A Chiropractor may also choose to place padded blocks or wedges under their patient’s pelvis. Block placement depends on how the pelvis is distorted, and the patient can be positioned either on their front or back. The patient lies on these blocks for a few minutes and as muscles relax, the pelvis assumes a more natural position. SOT practitioners believe that this has implications on the musculature of the entire spine, especially the neck. Sacro Occipital Technique (SOT) is a copyrighted pelvic blocking technique with its own treatment protocols.
Many Chiropractors use a spring loaded adjustive instrument to deliver their manipulations as an alternative to manual manipulation of the spine or extremity joints. This mechanical force manual assisted (MFMA) technique is sometimes regarded as a “softer” or less forceful manipulation. Activator Technique, is a copyrighted MFMA technique with its own specific diagnostic and treatment protocols.
Chiropractic manipulation focuses on restricted joints, but many patient complaints also involve nerves, muscles, tendons, ligaments, fascia, skin, fibrous tissues or synovial membranes (collectively referred to as soft tissue). We therefore also frequently utilize other treatment choices to maximize patient outcomes such as:
Chiropractors offer several types of manual therapies for soft tissues. This can include localized massage, including effleurage, petrissage and/or tapotement (stroking, compression, percussion), manual lymphatic drainage, manual traction, or Post Isometric Relaxation/Proprioceptive Neuromuscular Facilitation. These therapies help relieve pain, spasms, muscle tension and reduce scar tissue, and are often used prior to an adjustment to help the patient relax.
Instrument Assisted Soft Tissue Mobilization (IASTM) is designed to effectively and efficiently address soft tissue lesions (such as scar tissue), fascial restrictions and decreased range of motion. It can be a powerful treatment option to help the restoration of pain-free movement and function when combined with Chiropractic adjustments. The Graston Technique is a copyrighted IASTM technique, and Dr. Mondschein is listed as a Graston Provider.
Interferential Current (IFC) has been used in physical therapy treatment for many years and has been proven to be very safe. The IFC machine produces electrical currents that pass through the affected area of the patient. The current tends to penetrate deeper than other electrical modalities, such as TENS, and has a number of physiological effects that have therapeutic value. The physiological effects include:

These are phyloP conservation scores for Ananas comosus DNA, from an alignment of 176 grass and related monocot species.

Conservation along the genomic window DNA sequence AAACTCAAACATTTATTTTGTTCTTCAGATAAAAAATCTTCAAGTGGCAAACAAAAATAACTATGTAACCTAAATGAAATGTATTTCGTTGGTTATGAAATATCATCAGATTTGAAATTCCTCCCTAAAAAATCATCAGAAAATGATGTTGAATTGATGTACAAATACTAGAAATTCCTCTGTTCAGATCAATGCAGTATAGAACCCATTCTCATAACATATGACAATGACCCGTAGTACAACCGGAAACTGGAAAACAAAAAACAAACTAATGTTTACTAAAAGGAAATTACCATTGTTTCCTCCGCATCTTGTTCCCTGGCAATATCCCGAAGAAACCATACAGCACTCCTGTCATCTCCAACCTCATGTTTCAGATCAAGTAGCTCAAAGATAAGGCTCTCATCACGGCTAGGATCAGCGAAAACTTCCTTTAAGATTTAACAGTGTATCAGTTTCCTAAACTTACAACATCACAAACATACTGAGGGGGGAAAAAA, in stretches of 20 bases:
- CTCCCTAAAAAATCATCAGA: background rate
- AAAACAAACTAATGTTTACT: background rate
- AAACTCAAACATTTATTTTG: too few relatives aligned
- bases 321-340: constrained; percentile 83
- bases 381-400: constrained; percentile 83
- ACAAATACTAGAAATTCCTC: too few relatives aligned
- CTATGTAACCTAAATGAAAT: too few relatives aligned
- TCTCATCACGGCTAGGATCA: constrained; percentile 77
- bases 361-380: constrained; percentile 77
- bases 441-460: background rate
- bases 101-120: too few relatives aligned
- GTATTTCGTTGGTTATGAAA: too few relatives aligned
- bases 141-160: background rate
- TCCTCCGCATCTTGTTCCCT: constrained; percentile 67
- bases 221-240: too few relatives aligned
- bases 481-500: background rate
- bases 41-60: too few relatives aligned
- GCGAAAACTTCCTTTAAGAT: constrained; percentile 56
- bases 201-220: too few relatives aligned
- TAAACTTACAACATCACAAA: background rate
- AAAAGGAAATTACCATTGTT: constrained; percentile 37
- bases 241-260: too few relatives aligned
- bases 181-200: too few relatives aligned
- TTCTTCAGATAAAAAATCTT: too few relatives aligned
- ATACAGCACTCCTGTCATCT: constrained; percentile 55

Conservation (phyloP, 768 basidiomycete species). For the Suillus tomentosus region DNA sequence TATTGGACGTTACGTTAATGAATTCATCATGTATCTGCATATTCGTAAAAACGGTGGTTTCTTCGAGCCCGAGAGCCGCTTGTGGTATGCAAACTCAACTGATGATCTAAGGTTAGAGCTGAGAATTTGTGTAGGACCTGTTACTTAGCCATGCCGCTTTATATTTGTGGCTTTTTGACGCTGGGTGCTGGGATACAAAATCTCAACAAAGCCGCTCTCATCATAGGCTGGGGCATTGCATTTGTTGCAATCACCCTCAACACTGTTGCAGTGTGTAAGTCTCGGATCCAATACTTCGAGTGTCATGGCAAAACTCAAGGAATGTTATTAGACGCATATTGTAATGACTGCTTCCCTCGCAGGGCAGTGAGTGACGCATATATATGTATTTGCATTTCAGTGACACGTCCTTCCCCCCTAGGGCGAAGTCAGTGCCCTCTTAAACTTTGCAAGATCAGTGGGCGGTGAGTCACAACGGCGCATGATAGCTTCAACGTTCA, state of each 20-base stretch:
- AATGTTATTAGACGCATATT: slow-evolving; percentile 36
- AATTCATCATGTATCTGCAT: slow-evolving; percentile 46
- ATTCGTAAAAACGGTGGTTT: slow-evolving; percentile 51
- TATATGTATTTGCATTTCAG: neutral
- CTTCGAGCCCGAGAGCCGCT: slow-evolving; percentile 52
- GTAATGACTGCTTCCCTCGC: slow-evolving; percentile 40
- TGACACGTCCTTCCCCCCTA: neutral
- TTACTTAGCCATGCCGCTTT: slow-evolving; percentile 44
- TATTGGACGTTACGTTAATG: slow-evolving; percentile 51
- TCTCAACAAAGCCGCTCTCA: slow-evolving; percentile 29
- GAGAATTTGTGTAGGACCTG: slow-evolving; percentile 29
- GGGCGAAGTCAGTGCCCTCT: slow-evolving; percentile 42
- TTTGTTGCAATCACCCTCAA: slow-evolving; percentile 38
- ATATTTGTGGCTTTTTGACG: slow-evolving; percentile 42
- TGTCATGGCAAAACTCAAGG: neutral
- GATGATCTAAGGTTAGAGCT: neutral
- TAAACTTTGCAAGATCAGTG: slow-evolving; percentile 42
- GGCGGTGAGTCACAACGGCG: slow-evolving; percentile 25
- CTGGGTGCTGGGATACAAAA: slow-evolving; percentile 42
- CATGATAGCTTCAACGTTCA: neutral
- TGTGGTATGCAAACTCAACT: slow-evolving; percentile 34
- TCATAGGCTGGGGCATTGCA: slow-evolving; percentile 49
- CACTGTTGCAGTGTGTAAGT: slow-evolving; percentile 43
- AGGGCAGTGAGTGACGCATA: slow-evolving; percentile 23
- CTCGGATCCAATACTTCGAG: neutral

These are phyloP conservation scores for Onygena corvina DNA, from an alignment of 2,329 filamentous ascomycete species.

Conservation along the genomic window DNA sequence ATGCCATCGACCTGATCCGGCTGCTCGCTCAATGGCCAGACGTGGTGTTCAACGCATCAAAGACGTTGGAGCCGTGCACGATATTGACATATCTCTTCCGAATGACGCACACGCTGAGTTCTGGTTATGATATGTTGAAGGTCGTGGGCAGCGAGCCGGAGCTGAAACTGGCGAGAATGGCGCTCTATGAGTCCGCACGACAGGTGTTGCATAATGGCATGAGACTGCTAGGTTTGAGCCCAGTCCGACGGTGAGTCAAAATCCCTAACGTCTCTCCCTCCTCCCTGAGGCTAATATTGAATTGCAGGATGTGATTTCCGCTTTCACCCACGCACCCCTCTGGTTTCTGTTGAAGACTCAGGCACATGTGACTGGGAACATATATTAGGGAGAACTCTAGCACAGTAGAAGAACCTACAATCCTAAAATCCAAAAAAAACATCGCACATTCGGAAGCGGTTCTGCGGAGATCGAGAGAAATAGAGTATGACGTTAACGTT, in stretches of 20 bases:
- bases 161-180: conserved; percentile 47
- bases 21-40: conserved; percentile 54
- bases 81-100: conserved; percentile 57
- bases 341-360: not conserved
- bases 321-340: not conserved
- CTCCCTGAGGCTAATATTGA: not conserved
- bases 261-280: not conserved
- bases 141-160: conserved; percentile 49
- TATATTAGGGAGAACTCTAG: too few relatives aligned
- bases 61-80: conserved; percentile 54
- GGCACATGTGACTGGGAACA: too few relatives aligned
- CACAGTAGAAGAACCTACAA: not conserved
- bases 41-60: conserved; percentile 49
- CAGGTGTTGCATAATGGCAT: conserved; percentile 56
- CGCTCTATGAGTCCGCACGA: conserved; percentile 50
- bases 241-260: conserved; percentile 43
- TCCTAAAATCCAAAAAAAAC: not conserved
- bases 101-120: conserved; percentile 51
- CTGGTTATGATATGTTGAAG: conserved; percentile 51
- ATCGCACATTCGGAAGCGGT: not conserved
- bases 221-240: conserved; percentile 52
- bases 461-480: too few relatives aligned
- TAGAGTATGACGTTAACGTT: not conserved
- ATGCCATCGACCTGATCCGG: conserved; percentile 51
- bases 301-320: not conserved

Increasing local blood flow which can improve healing by reducing swelling and as a result helps remove damaged tissue and bring nutrients necessary for healing to the injured area
Stimulation of local nerve cells providing a pain reducing effect
Muscle stimulation to overcome some of the muscle inhibition often caused by local injury and swelling
During treatment patient will feel a tingling or 'pins and needles' sensation at the area being treated which may continue for a period following treatment.
Ultrasound is a therapeutic modality that has been used by therapists since the 1940s. Ultrasound is applied using a wand or probe put in direct contact with the skin. Ultrasound gel is used on the surface of the head to reduce friction and improve the transmission of the ultrasonic waves. The sound waves that pass through the skin cause a vibration of the local tissues which can cause a local heating effect though usually no heat will be felt by the patient. Ultrasound has been shown to cause increased tissue relaxation, local blood flow, and scar tissue breakdown. The increase in local blood flow can help reduce local swelling, chronic inflammation, and may promote bone fracture healing. The intensity of the ultrasound can be adjusted depending on the desired effect.
Therapeutic exercises are often recommended to develop strength and endurance, improve range of motion and flexibility, and to reduce the likelihood of future episodes